In a year when Loretta Lynn and Alan Jackson dusted off their mics to release new material, country legends the Oak Ridge Boys have done the same on “Front Porch Singin’ “ to wholesome and admirable results.
The album that started with a simple “front porch” inspired studio session spurred on by producer Dave Cobb became a steady, wise and resonant gospel record featuring 11 tracks of both new material and covers, with traces of rockabilly added in for good measure.
As a whole, the album serves as a humble, country regal and peaceful effort from a band that’s been singing together since the current lineup was established in the 1960s.
The gospel sound is pervasive on the album, with its simple and familiar resolving melodies carried along at thoughtful, measured pace not only by the iconic vocals of the Oak Ridge Boys quartet, but also by softly sustained organ, carefully played piano and bits of twanging guitar where fitting.
“Front Porch Singin’ “ has much to impart in terms of both religiously based and life experience gained wisdom through a number of independent writers who have lent their pens to the effort.
Duane Allen sings about a father and the lessons he imparted to a son on “Good Old Ways”:
“Hard times are hard, but they make you who you are. And the lessons you’ve learned along the way are meant to be used often, lest they be forgotten. Life ain’t always made of good ol’ days. And I’m a proud member of the old ways.”
Recorded at RCA Studio A with the aid of Cobb before the U.S. was perceived to have crested the hill in dealing with the COVID-19 pandemic, the album’s inherent positivity might serve as much-needed mental and emotional medicine for those needing an intangible boost to lean across the proverbial finish line of the trying era.
“Love, Light and Healing” speaks on the necessity of peace, calm, comfort, home, family and faith in a soulfully sung prayer of simplicity:
“We pray for peace, we pray for calm. We wish you open hearts and open arms. Please grant us mercy and happiness. Let us rejoice in the joy we have.”
Echoing vocal reverb gives a few of the songs, particularly those sung without instrumental backing, a timeless feel, such as on the moving spatial harmonies present on the quartet’s takes on “Life’s Railway to Heaven” and “Swing Down Chariot.”
And there are a few purely fun jaunts along the way, too.
“Rock My Soul” serves as the greatest exception to the purely country gospel rule, picking up the tempo with considerable classic rockabilly pace and guitar licks that wind in and out to provide definition while staccato harmony accents and Richard Sterban’s bass vocals take the lead. It’s a similar style on the Oak Ridge Boys’ rendition of “Swing Down Chariot,” though the latter is executed without instrumentation.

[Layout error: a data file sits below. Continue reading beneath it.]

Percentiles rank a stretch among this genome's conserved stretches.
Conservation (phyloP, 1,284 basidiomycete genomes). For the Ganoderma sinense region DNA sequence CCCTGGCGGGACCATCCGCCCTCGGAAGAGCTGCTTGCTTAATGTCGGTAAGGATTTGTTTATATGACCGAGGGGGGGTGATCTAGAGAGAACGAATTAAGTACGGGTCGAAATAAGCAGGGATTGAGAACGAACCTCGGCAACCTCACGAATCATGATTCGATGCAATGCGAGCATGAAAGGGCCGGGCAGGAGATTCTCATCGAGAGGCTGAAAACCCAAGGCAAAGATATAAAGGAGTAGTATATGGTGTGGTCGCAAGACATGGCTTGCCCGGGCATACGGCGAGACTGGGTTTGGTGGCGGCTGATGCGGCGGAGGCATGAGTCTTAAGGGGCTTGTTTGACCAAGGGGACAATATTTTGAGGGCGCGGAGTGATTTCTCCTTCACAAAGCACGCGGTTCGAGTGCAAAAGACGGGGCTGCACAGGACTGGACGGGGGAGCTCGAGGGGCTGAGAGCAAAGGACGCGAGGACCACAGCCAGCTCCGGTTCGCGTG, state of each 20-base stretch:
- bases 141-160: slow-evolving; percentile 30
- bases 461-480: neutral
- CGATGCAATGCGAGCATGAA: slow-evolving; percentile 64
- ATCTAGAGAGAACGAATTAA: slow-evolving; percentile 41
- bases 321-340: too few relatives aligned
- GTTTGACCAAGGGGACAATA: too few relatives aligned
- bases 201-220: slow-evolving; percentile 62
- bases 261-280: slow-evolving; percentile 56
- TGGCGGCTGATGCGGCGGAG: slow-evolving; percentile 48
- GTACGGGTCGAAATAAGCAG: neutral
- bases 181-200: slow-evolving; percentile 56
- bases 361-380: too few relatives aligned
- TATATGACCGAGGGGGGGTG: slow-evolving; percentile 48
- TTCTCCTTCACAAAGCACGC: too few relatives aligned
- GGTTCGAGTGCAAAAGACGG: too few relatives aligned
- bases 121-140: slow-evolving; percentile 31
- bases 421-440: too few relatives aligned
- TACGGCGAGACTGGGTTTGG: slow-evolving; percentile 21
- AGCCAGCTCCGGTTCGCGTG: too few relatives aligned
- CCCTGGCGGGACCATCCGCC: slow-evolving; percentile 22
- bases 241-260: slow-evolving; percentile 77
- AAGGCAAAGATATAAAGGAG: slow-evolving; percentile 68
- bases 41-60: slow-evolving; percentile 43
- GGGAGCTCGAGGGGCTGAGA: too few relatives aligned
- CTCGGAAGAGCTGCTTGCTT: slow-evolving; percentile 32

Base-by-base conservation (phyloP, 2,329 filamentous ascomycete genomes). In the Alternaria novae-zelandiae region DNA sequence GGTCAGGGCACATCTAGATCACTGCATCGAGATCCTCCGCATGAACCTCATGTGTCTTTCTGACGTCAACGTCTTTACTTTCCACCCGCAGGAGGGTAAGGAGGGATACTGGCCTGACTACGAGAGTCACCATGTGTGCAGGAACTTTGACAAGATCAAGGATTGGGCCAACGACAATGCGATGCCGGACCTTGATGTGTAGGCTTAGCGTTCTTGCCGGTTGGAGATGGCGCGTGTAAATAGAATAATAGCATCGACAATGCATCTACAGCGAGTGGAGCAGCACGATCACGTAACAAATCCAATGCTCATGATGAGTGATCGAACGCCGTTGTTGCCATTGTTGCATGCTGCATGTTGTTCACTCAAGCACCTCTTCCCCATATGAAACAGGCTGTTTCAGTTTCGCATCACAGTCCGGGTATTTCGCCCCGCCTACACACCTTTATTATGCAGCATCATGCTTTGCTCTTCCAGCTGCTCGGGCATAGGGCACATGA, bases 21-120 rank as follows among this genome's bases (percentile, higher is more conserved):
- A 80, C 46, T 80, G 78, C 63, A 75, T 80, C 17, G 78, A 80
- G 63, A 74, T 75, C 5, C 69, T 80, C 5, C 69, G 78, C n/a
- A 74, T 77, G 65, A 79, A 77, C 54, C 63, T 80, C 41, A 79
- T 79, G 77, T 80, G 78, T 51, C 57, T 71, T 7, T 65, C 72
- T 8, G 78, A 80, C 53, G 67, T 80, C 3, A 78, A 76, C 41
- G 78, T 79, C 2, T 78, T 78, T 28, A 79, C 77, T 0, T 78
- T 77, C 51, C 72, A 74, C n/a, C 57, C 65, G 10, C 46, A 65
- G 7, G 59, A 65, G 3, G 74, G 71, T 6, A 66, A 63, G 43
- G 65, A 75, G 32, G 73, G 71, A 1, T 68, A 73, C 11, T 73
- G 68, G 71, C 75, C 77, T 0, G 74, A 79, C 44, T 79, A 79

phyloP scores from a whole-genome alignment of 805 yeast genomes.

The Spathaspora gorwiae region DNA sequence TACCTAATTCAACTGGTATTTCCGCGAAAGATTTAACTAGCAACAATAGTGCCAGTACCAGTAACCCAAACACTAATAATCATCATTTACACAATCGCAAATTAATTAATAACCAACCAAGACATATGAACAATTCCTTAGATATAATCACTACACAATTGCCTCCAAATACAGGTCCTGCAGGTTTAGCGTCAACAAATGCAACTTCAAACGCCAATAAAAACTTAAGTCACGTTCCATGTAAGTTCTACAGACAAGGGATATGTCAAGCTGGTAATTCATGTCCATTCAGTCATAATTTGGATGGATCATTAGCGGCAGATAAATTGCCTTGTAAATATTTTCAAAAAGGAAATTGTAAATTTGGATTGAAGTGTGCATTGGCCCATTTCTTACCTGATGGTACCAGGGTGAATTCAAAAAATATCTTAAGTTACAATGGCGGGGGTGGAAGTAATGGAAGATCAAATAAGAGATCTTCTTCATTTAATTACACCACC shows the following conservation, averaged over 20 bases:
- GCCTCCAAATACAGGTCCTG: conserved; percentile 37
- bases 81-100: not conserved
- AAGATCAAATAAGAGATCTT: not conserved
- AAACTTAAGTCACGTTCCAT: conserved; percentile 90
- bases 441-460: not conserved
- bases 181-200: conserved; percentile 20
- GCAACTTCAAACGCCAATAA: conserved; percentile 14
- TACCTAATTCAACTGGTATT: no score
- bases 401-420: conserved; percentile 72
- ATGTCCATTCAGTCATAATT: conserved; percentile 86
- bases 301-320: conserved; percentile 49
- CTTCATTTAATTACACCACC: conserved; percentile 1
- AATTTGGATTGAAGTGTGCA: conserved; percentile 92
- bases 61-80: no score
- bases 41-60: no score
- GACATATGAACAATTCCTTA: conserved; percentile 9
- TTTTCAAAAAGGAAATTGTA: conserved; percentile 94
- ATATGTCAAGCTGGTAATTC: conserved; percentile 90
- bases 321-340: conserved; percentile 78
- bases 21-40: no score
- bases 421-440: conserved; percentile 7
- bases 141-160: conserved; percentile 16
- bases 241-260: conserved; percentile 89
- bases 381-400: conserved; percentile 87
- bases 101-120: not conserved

The quartet’s version of “Unclouded Day” was the first track laid down upon Cobb’s request for a “front porch” sound. Its mid tempo, trotting head bob with a steady beat harkens to a simpler, happier place far away with honky-tonk guitar riffing underneath.
While there are moments that see various group members showing their unavoidable vocal aging, it’s more along the vine of a fine wine than miscue.
Even when the occasional sustain turns into a vibrato warble of sorts, it happens much in the same way it does for the old-timer who has sat behind you in church for three decades yet still manages to impress you with their capability and well-earned self-confidence every week.
Particularly impressive is Sterban’s “still got it” bass lead performances on “Red River Valley” and “Rock My Soul.”
And the record offers not only its experience and accompanying wisdom, but also its non-begrudging acceptance of the woes of the world and death. It meditates on the innate hope and victory one can find within those things, though the latter is largely through a religious lens.
Either way, hearing men in their 70s sing on being prepared for and even embracing the inescapable march of time as they ready themselves for the other side and those who might wait for them is as soul stirring a combination of artist and subject matter as there is, particularly when the trials of the day are considered.
Such musings can be found on tracks such as “Promised Land,” “When He Calls” and the tear-inducing “Till I See You Again,” which contains the passage:
“Here I am dreamin’ again. Another sunrise remembering when. We used to write them all down. Through all the space and the time. Somewhere above all the stars in the sky. Patiently wait for my hand. Till I see you again.”
When considering what is officially the group’s 66th studio album and potential albums to come, country and gospel fans alike might count themselves lucky for each passing effort the group has left to share with the world.